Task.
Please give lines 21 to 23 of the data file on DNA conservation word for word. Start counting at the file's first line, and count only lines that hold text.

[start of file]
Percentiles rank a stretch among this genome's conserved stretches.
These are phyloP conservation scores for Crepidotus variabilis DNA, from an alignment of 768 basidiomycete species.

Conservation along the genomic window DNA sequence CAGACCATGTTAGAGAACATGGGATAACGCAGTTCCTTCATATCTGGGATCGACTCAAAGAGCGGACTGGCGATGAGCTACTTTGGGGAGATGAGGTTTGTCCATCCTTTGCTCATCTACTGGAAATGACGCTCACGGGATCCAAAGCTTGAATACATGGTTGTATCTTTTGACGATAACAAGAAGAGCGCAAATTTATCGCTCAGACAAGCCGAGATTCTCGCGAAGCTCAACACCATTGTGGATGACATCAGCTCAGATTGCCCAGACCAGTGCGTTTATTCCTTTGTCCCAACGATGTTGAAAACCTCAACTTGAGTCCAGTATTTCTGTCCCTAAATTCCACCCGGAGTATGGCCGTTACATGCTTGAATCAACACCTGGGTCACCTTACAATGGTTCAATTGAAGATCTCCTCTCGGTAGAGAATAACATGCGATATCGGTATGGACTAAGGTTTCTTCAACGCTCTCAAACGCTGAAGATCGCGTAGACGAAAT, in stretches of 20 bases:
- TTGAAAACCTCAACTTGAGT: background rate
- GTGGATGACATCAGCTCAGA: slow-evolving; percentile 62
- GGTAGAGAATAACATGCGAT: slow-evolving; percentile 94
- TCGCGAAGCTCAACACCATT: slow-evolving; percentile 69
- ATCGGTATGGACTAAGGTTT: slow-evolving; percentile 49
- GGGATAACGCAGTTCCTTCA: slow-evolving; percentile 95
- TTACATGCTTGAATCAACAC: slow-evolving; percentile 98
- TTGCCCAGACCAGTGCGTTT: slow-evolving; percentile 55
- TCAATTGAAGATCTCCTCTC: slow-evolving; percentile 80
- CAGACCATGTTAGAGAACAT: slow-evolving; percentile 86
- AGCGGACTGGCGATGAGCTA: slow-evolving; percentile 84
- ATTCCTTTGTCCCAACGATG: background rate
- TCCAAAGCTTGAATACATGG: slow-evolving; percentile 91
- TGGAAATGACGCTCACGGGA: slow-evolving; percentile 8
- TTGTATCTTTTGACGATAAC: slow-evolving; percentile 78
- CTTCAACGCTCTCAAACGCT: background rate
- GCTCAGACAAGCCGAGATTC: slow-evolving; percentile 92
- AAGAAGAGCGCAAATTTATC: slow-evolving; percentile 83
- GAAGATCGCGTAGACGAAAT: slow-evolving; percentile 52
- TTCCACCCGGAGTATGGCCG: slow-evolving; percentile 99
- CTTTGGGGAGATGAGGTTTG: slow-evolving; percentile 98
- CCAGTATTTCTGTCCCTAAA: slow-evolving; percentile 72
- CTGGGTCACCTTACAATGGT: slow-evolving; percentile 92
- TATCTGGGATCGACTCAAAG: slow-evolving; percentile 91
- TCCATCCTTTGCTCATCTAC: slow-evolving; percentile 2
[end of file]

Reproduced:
- AAGAAGAGCGCAAATTTATC: slow-evolving; percentile 83
- GAAGATCGCGTAGACGAAAT: slow-evolving; percentile 52
- TTCCACCCGGAGTATGGCCG: slow-evolving; percentile 99